Animal Cognition: Proceedings of the Harry Frank Guggenheim Conference, June 2-4, 1982

By H. L. Roitblat; T. G. Bever et al. | Go to book overview

from prior levels of operations that the term qualitative should be introduced is a question that is closely related to the topic of this paper. It is, though, not crucial to the general case which will be made about learning abilities and their differences between species as revealed by empirical research.

The question is, how can we study indices of mediating mechanisms, cognition, and their possible relationship to what we call intelligence at the human level through comparative psychological studies with the diverse forms which comprise the order Primates?


III. LEARNING SET

Harlow ( 1949) defined the phenomenon known as learning set -- the formation of a facility to learn new problems of a given class as a function of experience in attempting to learn other problems from the same class. In its ultimate form, a learning set allows for one-trial learning of two-choice visual discrimination problems, with only the outcome of the choice on the first trial being necessary for the subject to perform errorlessly on subsequent trials, to know which object or stimulus must be selected subsequently if reward is to be obtained.

Learning set ability is, in part, a function of opportunities to learn problems of a given class, where each problem is presented for too few trials for mastery before the next is encountered. It also is a function of how well developed the brain of the learner is; at least this holds true, generally speaking, for species within the order Primates. (The fact that some birds are found to have facile learning set acquisition skills does not in any way conflict with the fact that there is an orderly relationship between brain development within the order Primates and ability to form a learning set. Rather, it is taken to mean that outside the order Primates there are life forms that have specialized learning skills that resemble at least basic learning set formation.) In Harlow's original view, it was with the formation of a learning set that the learner became freed of stimulus- response bondage to become a proficient, one-trial, insightful learner.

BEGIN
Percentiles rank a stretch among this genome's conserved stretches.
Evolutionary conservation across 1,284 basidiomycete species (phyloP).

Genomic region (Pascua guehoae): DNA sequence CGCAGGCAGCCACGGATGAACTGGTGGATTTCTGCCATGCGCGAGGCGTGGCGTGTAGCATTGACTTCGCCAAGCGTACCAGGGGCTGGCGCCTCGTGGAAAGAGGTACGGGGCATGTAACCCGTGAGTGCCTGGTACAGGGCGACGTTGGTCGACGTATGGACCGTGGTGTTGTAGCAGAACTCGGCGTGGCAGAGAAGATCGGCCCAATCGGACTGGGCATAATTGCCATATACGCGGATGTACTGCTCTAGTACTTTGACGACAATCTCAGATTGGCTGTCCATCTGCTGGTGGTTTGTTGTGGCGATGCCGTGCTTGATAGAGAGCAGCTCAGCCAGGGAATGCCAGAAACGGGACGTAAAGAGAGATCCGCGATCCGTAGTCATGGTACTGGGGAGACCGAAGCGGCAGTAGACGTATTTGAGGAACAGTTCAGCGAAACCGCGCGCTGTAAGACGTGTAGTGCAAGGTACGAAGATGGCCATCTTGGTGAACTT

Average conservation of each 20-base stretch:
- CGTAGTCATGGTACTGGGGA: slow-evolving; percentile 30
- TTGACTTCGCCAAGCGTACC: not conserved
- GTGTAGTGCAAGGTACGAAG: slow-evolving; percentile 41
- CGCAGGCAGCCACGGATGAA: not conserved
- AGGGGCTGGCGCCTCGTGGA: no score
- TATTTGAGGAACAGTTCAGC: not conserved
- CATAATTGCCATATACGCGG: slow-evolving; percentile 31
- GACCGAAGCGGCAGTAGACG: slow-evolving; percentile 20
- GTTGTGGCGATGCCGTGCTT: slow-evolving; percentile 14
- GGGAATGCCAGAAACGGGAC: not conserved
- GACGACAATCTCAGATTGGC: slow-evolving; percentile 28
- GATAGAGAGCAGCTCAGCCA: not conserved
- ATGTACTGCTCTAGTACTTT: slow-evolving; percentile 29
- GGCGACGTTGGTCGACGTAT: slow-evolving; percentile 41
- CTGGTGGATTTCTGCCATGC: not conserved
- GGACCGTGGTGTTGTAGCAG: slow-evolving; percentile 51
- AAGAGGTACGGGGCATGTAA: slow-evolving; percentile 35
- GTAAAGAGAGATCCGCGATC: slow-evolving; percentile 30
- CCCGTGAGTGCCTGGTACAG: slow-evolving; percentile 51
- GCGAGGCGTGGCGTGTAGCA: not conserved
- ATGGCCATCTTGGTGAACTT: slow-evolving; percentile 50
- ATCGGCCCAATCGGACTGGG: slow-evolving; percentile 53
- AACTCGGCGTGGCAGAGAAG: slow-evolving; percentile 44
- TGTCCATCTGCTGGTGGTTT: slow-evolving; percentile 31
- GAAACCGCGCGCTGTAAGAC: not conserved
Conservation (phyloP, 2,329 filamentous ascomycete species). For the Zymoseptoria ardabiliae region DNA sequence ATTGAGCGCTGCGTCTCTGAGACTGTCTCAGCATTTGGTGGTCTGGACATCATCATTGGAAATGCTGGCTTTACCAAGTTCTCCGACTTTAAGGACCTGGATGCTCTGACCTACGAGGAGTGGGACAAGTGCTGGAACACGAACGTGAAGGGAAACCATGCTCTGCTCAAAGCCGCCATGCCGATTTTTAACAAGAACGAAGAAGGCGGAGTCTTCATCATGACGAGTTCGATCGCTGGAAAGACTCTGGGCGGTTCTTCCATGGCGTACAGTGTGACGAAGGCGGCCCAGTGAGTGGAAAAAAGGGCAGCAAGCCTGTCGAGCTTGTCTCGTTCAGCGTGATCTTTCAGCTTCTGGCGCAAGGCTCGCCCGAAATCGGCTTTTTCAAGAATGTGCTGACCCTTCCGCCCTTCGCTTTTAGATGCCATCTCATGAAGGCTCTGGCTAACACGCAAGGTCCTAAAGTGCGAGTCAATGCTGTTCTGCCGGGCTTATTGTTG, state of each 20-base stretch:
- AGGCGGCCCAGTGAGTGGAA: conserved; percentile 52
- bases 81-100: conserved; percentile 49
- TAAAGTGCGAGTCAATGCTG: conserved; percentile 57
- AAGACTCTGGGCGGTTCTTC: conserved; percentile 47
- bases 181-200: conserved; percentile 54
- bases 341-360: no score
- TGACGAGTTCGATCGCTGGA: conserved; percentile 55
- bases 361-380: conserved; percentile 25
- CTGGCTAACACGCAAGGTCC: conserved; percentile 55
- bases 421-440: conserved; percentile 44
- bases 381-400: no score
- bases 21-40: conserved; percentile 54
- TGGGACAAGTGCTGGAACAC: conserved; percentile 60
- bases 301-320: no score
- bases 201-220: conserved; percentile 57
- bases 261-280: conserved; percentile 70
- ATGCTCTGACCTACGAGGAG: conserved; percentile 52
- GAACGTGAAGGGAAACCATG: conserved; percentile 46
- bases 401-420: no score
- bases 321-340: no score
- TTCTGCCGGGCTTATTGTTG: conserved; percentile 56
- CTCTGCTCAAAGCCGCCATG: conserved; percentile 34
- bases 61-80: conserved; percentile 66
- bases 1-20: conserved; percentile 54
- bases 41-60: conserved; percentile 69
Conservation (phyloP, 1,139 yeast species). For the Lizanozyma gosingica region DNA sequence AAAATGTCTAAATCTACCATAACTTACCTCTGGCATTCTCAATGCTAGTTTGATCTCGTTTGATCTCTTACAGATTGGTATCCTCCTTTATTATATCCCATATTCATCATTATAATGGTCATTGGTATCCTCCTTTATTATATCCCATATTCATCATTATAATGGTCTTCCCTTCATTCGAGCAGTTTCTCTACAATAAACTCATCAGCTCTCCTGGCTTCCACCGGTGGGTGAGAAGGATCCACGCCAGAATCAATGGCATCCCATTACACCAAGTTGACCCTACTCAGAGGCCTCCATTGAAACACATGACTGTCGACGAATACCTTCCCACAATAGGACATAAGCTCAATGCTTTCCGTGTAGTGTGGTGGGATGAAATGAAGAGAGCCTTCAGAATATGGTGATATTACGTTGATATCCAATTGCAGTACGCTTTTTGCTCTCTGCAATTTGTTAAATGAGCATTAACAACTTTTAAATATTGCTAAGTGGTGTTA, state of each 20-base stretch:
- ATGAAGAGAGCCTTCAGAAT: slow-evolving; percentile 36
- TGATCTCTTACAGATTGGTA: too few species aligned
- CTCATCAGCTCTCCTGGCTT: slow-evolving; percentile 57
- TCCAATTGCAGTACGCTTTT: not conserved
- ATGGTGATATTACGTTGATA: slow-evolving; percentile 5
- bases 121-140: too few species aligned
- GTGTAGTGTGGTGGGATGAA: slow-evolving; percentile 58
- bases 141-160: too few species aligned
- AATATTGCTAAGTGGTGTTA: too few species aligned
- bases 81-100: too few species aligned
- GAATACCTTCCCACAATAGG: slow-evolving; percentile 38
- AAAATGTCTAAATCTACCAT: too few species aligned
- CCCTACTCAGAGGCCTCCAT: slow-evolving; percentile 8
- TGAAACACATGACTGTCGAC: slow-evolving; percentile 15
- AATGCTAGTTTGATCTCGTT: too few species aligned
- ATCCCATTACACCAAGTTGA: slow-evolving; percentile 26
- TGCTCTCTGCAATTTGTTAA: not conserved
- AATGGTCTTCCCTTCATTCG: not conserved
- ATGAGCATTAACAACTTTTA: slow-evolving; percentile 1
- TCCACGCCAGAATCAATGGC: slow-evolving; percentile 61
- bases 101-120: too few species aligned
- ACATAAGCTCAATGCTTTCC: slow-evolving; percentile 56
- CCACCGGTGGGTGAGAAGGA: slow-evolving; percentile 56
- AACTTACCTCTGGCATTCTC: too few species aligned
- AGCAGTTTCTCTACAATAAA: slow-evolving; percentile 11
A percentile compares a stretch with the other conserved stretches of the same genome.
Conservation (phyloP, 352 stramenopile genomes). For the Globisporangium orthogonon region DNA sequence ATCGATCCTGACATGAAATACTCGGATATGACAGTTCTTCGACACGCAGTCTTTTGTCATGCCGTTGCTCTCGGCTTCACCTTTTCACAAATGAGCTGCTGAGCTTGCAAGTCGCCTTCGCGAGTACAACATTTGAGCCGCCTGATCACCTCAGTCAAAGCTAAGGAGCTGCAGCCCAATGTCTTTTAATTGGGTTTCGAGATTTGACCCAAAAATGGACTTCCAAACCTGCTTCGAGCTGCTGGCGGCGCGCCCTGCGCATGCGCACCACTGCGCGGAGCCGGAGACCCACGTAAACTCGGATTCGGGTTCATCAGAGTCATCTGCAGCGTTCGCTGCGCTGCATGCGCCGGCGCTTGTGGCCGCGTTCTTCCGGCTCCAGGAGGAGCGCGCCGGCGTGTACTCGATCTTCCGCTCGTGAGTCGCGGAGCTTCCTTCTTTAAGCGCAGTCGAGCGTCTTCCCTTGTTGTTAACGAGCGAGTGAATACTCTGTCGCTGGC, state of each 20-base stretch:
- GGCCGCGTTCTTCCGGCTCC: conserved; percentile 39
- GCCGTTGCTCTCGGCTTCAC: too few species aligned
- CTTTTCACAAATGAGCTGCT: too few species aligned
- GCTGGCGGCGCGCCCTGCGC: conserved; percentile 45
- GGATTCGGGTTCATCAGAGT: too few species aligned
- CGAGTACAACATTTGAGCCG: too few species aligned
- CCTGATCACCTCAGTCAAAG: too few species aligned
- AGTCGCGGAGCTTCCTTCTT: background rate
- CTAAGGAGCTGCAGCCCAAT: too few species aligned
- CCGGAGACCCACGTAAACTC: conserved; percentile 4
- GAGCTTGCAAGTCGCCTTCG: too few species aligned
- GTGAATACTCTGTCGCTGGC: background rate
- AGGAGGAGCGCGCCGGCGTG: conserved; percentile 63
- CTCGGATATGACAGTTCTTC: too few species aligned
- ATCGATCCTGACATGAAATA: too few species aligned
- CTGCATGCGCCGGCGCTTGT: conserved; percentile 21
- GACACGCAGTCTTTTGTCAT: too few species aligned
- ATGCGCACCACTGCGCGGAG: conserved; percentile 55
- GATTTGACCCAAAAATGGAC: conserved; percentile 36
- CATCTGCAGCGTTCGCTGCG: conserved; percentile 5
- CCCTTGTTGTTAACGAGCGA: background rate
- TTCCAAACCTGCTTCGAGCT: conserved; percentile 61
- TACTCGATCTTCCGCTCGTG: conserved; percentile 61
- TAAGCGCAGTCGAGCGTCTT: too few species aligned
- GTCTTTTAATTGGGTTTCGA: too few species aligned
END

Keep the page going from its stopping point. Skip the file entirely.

As stated, learning set has been found to be related, in general, to the development of the brain, and this makes learning set appear at first blush to be of obvious value for broad use as a comparative psychological tool. However, the diverse and ill defined differences in species' receptor- mechanisms and in their perceptual and motivational systems lead to questions regarding the wisdom of direct comparisons between species' learning set skills when their absolute performance levels are used as data.

In an attempt to improve Harlow's learning set measurement so as to achieve a defensible assay of primates' abilities to learn-how-to-learn, a variant of the discrimination-reversal learning set was developed to obtain what is called a Transfer Index ( Rumbaugh, 1970; Rumbaugh & Gill, 1973).

Discrimination-reversal tasks differ from the basic learning set tasks in that at some point in training the initial cue values are reversed for the remainder of the problem so that the initially correct stimulus (S+) becomes incorrect (S-) and vice versa. The basic tenet of the Transfer Index is that the trials after reversal serve as a test of transfer of

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